Are township tours and Robben Island suitable for families?

It is all too easy to travel through the Cape region in comfortable lodges and not have any sense of how the majority of the country lives. On the basis that exposure breeds understanding and awareness, we think it is a good thing to learn about this magnificent countries turbulent past and present. Not all families and children will enjoy it, so it is important to understand the options and what is involved.

Generally speaking, most visitors consider two activities, visiting Robben Island and a township. Where Robben Island gives insight into the political struggles of the past, a visit to a township gives insight into the economic realities of the present.

Robben Island is the infamous windswept Island just offshore from Cape Town that held Nelson Mandela and other anti-apartheid leaders captive for almost 20 years. The Island became a focal point for international resistance to apartheid and is now a powerful symbol of freedom. Tours last 3 and a half hours in total including a 30 minute ferry from the V&A Waterfront . On the Island itself you are guided by former inmates of the prison through the notorious B-section (which held Mandela), you’ll see exhibitions that tell the stories of inmates and take a trip around the Island by bus.  There are no age restrictions as such, but given the captive and guided nature of the experience (three and a half hours in total) it is arguably most suitable for families with teenagers or ‘interested’ under 12s. Tickets need to be bought in advance and you will need to allow half a day for the experience.

Safety is undoubtedly less of an issue than you would think, however a visit to a township should not be considered lightly. Some are fantastic uplifting projects, others are exploitative tourism at their worst. Done right, you’ll be guided by a local from the township, you’ll learn about the history and struggles of the people and get to participate in some inspiring projects. Like anything in life, no two townships are the same, some are absolute no go areas, some have developed well and are safe for visitors. 

With children involved, it is important to have a focal activity. Two of our favourite projects meet both of these briefs: 

Township Tour by Bike in Masiphumelele: I took my 6 year old daughter to Masiphumelele and whilst it wasn’t an unqualified success (at least for her), I’m glad we did it. Cycling through the township is a wonderfully relaxed way to explore the township and an excellent way to break down barriers with the locals. We stopped to visit a couple of community projects including a nursery and library, met a local spirit healer and enjoyed a very local lunch of pap and chicken at Nonny’s superb road-side café. Whilst the conditions in the formal township area (where the government has installed infrastructure) were good, as soon as we abandoned the bikes and walked into the informal township (where new arrivals to the township live), the sights of families washing in the squalid waste water and flooded shacks constructed from little more than card-board in places was hard to stomach and a real eye opener. Still there was a very real sense of order, progress and pride. What’s more, the meeting of nationalities was intriguing. The Somalis tend to keep shop (and are welcomed by locals thanks to their low prices) whilst the Nigerians are apparently the best barbers. Both myself and my daughter found the hardest part of the experience the visit to the nursery, where we were both met by a universal cry of teech-ah and were mobbed by scores of kids. Being grabbed and climbed upon by scores of kids was not surprisingly intimidating for the 6yo. From my perspective, I felt uncomfortable intruding into these children’s class rooms and worried about the values it might teach the children at such a young age. Approximately 80% of the cost of the tour goes into the community and the tour is run in partnership with the Bicycle Empowerment Network (BEN) which imports and renovates used bicycles and trains locals in their maintenance. We drove our hire car to Masipumelele and met our guide, Zwai, in the car park of a supermarket in a more gentrified area near-by. Masipumelele is well located to then head on to Boulders Beach and Cape Point.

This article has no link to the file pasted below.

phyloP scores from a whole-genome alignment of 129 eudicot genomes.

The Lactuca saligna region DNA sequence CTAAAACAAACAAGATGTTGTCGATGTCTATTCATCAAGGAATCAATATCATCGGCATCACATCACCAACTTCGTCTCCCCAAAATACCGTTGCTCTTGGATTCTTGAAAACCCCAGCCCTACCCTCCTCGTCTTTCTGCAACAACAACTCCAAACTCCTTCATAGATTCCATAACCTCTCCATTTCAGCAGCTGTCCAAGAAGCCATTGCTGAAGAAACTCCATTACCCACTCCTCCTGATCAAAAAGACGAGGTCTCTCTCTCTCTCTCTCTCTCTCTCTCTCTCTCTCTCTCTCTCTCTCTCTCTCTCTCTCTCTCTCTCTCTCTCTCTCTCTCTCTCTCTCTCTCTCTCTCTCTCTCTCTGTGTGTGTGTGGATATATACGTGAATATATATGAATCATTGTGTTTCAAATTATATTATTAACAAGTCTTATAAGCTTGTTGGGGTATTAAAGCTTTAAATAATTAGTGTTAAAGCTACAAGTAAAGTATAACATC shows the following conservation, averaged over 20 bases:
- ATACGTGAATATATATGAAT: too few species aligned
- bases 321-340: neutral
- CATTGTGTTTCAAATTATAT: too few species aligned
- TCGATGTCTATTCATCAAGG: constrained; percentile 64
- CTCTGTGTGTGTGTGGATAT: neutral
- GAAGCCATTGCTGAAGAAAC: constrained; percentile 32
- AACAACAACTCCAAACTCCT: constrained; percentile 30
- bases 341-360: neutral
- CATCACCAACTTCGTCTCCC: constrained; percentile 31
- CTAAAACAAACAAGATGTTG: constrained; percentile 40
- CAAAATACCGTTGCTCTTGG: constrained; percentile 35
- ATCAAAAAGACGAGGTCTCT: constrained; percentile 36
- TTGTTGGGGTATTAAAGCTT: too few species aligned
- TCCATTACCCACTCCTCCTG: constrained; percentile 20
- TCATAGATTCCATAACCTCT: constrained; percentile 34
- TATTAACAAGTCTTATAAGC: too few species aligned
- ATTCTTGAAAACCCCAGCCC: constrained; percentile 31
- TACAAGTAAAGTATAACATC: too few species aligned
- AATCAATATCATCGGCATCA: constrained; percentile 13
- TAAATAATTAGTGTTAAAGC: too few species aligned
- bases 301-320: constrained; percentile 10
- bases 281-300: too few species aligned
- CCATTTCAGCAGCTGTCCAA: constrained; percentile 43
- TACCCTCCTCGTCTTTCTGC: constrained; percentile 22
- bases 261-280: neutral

Township Cooking Tour: Eating and learning about local foods is one of the best ways to get a feel for a local culture, but you’ll be lucky to spot local staples such as Pap, chakalaka, samp and African stew on the tourist route. The class is based in a cooking school that is teaching the catering trade to locals in the townships with a remarkable success rate in terms of end employment. Although ostensibly an African cooking class, the cooking part is really just a great opportunity for you to taste the local food and to spend some time meeting the local people. This African cooking class tends to start with an introductory low-down on African cuisine and culture accompanied by a refreshing glass of homemade ginger beer. The class itself involves learning to cook dishes like pap, chakalaka, samp and African stew. For lunch, the dishes are served up in the restaurant - a building crafted from old shipping containers. Cooking classes are typically small scale affairs arranged for individual groups so can be tailored to suit families very easily. On the way to the cooking school we recommend visiting the District 6 museum to get an insight into the history of the forced removal of blacks from their communities. 

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